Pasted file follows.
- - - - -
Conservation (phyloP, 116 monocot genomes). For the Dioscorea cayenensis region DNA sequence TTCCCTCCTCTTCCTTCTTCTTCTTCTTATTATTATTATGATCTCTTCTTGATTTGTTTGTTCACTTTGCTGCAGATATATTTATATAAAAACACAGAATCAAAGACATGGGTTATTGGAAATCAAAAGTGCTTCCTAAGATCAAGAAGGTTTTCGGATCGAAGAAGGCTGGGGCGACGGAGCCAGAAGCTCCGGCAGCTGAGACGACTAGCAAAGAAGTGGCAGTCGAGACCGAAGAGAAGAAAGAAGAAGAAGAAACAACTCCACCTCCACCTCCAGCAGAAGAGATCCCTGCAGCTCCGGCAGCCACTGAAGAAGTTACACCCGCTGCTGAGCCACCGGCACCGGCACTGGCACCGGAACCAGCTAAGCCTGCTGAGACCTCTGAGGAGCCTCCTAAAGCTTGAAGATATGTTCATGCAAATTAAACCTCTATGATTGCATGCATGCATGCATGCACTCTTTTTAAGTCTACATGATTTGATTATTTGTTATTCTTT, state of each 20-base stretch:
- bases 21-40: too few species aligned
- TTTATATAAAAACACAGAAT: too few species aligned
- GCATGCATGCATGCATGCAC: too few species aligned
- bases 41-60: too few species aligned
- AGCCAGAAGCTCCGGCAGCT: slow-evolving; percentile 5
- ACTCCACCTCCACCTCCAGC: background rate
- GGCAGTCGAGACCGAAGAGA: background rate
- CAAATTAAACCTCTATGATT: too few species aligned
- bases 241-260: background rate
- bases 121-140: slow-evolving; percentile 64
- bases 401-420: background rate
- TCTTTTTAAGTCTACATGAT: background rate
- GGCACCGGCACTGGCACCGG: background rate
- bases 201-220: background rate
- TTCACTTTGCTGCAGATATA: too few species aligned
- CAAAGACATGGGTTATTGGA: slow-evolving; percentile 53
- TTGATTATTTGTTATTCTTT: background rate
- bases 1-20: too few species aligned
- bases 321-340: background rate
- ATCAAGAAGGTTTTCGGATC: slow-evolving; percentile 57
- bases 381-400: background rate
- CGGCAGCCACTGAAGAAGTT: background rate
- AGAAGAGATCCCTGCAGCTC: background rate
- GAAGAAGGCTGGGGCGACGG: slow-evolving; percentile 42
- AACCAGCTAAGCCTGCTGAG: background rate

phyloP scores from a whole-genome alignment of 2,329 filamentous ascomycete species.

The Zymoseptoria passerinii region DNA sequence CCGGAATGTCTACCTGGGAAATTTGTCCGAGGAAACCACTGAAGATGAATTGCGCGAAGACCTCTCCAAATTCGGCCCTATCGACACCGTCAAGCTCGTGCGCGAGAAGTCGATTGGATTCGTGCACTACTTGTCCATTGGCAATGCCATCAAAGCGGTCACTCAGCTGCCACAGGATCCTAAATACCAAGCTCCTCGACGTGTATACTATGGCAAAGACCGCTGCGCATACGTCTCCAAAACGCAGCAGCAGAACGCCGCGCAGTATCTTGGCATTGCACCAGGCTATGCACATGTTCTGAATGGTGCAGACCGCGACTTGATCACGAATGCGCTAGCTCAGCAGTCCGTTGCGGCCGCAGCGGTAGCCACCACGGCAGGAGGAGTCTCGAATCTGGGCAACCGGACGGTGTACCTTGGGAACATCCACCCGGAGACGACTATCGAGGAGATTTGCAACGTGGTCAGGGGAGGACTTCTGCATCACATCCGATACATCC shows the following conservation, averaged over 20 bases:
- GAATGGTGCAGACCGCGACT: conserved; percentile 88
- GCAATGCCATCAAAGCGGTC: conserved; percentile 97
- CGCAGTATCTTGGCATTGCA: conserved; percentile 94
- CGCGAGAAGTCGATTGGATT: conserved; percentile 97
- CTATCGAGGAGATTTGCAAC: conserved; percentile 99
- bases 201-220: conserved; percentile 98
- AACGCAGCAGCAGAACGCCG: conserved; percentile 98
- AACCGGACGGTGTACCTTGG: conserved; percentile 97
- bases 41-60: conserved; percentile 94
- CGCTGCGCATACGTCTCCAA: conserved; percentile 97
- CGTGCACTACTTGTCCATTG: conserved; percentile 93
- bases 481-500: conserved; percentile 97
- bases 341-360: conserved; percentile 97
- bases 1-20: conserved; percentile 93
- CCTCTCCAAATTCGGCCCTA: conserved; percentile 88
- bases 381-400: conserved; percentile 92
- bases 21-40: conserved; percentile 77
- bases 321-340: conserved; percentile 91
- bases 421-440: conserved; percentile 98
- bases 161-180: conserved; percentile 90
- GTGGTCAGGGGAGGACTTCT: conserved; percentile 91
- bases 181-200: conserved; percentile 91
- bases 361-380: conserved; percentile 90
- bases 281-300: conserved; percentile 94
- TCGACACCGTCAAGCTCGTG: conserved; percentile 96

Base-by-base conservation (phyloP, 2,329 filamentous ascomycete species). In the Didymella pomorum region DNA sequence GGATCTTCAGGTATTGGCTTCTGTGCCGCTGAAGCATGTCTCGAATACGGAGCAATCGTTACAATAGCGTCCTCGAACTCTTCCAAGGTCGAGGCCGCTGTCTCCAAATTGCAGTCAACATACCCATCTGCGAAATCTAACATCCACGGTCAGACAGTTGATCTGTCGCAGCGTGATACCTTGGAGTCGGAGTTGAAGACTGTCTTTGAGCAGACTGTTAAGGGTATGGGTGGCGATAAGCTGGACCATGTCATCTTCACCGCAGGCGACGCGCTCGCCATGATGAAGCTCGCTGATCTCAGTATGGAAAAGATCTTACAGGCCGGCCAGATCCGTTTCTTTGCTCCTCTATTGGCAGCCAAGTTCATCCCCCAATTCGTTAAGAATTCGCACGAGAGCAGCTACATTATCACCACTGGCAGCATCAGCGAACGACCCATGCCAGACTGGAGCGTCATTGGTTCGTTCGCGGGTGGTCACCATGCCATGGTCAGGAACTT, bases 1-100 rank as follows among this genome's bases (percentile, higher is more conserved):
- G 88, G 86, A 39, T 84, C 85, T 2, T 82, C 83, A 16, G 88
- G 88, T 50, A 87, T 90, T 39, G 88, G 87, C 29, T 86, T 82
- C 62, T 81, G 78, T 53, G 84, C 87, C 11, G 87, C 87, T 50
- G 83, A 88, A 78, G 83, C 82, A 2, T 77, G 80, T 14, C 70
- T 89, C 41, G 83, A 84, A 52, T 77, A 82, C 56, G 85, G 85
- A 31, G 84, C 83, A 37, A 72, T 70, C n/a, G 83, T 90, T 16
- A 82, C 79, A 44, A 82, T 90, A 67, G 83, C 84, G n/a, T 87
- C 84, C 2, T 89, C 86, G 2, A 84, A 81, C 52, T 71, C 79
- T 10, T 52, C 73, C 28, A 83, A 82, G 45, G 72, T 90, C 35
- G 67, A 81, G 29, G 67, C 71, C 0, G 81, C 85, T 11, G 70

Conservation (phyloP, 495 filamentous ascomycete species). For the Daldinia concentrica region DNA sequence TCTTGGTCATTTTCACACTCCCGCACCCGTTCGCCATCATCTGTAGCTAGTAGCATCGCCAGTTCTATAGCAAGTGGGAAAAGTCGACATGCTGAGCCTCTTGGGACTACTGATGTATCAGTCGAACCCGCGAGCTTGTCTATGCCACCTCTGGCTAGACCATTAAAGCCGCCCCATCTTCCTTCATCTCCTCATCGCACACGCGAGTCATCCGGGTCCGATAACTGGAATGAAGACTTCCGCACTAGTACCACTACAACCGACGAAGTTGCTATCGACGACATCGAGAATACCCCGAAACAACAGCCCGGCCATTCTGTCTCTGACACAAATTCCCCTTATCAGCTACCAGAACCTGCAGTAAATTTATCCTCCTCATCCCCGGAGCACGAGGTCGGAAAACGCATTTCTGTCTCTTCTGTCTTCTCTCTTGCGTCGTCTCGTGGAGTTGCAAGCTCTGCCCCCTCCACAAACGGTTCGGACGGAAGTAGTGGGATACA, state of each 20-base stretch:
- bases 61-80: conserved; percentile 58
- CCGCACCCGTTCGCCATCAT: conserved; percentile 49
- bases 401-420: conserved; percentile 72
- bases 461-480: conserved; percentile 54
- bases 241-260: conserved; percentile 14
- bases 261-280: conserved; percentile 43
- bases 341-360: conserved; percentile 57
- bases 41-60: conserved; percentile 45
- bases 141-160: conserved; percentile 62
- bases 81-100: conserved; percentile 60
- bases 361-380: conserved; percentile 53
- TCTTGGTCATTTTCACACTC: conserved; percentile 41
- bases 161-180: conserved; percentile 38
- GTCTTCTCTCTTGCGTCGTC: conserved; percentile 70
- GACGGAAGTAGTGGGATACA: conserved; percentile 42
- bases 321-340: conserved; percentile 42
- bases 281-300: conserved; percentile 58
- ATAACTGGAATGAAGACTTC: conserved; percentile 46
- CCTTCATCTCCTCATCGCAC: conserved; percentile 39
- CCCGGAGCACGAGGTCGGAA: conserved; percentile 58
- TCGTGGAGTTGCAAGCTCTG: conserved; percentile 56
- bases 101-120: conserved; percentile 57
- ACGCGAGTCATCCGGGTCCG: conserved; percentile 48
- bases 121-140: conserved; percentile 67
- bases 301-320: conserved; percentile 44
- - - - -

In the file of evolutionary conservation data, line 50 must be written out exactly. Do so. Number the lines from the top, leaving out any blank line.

- bases 181-200: conserved; percentile 91